Trusted

Article rating from 0 people

Default rating: 2.5 of 5

Population

Population Trend
Unknown
Creative Commons Attribution Non Commercial Share Alike 3.0 (CC BY-NC-SA 3.0)

© International Union for Conservation of Nature and Natural Resources

Source: IUCN

Trusted

Article rating from 0 people

Default rating: 2.5 of 5

Threats

Major Threats
Due to its broad depth range and relative sluggishness, this shark has often been captured incidentally in fisheries for other species. It is taken by handline, longline, gillnet, traps, trammel net, and both pelagic and bottom-trawls. When captured it is often smoked in the Pacific Northwest U.S. (Washington State) and Italy to produce a fine cured product, usually for export to European markets. It is occasionally used for meat and liver oil in Australia (Last and Stevens 1994). Additionally, it has been used for salted and dried food products, as well as fish meal and pet foods. Uses of fins may exist but are unreported. This species has been sought for sport fisheries in deeper parts of San Francisco Bay, California, USA (beneath the Golden Gate Bridge), as well as in deeper bays of Oregon and Washington States (Compagno in prep. a). This species is widely believed not to be capable of sustaining either sport or commercial fisheries efforts. Attempts to develop directed fisheries for the bluntnose sixgill shark have rapidly collapsed in California waters, usually lasting less than three years (Compagno in prep. a). Attempts to manage the sport fishery for the hexanchids in San Francisco Bay have been hampered by unusual rules that did not regulate the catch of these sharks per boat, but rather set the quotas at fish per person-pole. It has not been uncommon to see boats on the Bay loaded "to the gunwales" with fishermen to justify the number of poles aboard. The sixgill shark population in San Francisco and Humboldt Bays of California and Puget Sound complex of Washington was considered to be in serious decline in 1995 as a result of fishery activity. Development of a fishery for bluntnose sixgill in British Columbia is being explored, as a replacement for other traditional bony fish and elasmobranch fisheries that are now in decline. This has proceeded despite strong concerns voiced by fishery biologists as to the unsustainability of such fisheries historically (K. Wolf pers. comm.).
Creative Commons Attribution Non Commercial Share Alike 3.0 (CC BY-NC-SA 3.0)

© International Union for Conservation of Nature and Natural Resources

Source: IUCN

Trusted

Article rating from 0 people

Default rating: 2.5 of 5

Near Threatened (NT)
  • IUCN 2006 2006 IUCN red list of threatened species. www.iucnredlist.org. Downloaded July 2006.
Creative Commons Attribution Non Commercial 3.0 (CC BY-NC 3.0)

© FishBase

Source: FishBase

Trusted

Article rating from 0 people

Default rating: 2.5 of 5

The bluntnose six-gill shark is fished commercially and as a game fish throughout its range (3). However, the species seems unable to sustain target fisheries and is more usually taken as bycatch (1). The flesh is sold fresh, frozen and dried-salted for consumption, and is also utilised for oil and fishmeal (5). In parts of its range, including the Northeast Pacific, regional populations have depleted so much from fishing that they would be better classified as Vulnerable (A1bd+2bd) (1). Because of their relatively low reproductive rate these sharks are slow to rebound if over fished (2).
Creative Commons Attribution Non Commercial Share Alike 3.0 (CC BY-NC-SA 3.0)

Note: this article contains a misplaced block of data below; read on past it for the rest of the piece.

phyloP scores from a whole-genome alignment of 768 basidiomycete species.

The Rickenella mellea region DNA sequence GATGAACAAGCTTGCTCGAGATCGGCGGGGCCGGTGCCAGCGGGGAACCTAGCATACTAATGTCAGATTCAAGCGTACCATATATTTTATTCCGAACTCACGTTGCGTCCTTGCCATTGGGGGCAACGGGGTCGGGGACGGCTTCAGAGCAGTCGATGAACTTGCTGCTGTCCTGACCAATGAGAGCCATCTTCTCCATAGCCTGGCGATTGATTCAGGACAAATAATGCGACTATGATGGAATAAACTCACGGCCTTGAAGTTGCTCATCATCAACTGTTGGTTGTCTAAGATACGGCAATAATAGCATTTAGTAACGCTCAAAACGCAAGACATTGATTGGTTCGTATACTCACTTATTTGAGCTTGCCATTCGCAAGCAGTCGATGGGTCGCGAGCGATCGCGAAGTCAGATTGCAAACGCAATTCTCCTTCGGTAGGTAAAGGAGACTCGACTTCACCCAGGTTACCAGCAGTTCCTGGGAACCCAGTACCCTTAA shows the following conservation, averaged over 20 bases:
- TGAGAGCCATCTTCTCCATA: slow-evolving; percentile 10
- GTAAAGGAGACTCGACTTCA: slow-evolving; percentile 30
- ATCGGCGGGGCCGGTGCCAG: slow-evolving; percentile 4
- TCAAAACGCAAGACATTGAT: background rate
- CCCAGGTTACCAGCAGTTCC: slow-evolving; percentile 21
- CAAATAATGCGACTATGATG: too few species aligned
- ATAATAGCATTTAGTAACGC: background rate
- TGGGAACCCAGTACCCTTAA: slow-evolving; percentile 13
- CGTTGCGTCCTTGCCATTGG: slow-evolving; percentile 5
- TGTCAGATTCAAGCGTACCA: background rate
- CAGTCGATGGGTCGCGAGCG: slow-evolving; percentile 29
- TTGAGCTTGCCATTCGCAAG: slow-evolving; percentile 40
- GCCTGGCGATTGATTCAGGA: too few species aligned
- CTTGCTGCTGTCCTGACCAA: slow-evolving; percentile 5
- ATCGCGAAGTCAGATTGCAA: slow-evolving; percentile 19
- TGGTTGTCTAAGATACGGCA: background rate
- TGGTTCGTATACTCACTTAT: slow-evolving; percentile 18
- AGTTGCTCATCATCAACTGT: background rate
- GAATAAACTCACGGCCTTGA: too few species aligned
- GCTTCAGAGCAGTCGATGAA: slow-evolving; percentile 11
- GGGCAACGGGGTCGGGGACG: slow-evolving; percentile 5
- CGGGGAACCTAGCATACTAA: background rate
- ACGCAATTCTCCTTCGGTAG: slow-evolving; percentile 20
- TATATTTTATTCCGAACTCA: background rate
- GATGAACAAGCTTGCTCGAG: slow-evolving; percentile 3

© Wildscreen

Source: ARKive

Trusted

Article rating from 0 people

Default rating: 2.5 of 5

Management

Conservation Actions

Conservation Actions
Creative Commons Attribution Non Commercial Share Alike 3.0 (CC BY-NC-SA 3.0)

© International Union for Conservation of Nature and Natural Resources

Source: IUCN

Trusted

Article rating from 0 people

Default rating: 2.5 of 5

Conservation

As the bluntnose six-gill shark is relatively widespread and abundant, there is no legislation against the commercial fishing of this species. There are, however, new regulations being enacted prohibiting the recreational killing of these sharks in some areas of its range (2). The Food and Agriculture Organisation of the United Nations (FAO) have been working on an International Plan of Action for the conservation and management of sharks throughout the world (IPOA-SHARKS) (6), but the lack of sufficient population data on these sharks makes developing appropriate conservation management plans extremely difficult. Furthermore, being mainly deepwater sharks with shy demeanours, opportunities to study live specimens are rare (2). Thus, data on population numbers and distribution is urgently needed to enable this reclusive shark to be effectively monitored and protected.
Creative Commons Attribution Non Commercial Share Alike 3.0 (CC BY-NC-SA 3.0)

© Wildscreen

Source: ARKive

Trusted

Article rating from 0 people

Default rating: 2.5 of 5

Relevance to Humans and Ecosystems

Benefits

Despite their size, these sharks are not considered much of a direct threat to humans. They are described as shy, nonagressive animals that pose no threat to humans unless physically provoked. Also, their preference for deep water and darkness makes human encounters with this species relatively rare.

Some medical professionals consider the liver of Hexanchus griseus to be toxic, as its ingestion has been known to cause painful sickness for up to 10 days. The skin of H. griseus has also been known to cause such sickness.

Creative Commons Attribution Non Commercial Share Alike 3.0 (CC BY-NC-SA 3.0)

© The Regents of the University of Michigan and its licensors

Source: Animal Diversity Web

Trusted

Article rating from 0 people

Default rating: 2.5 of 5

This species is killed for food, harvested with line gear, gill nets, and other equipment. It is also caught by game fishermen.

Since they are large and widespread animals, these sharkes they may have a significant role in deep-water fisheries, but we have no information on this.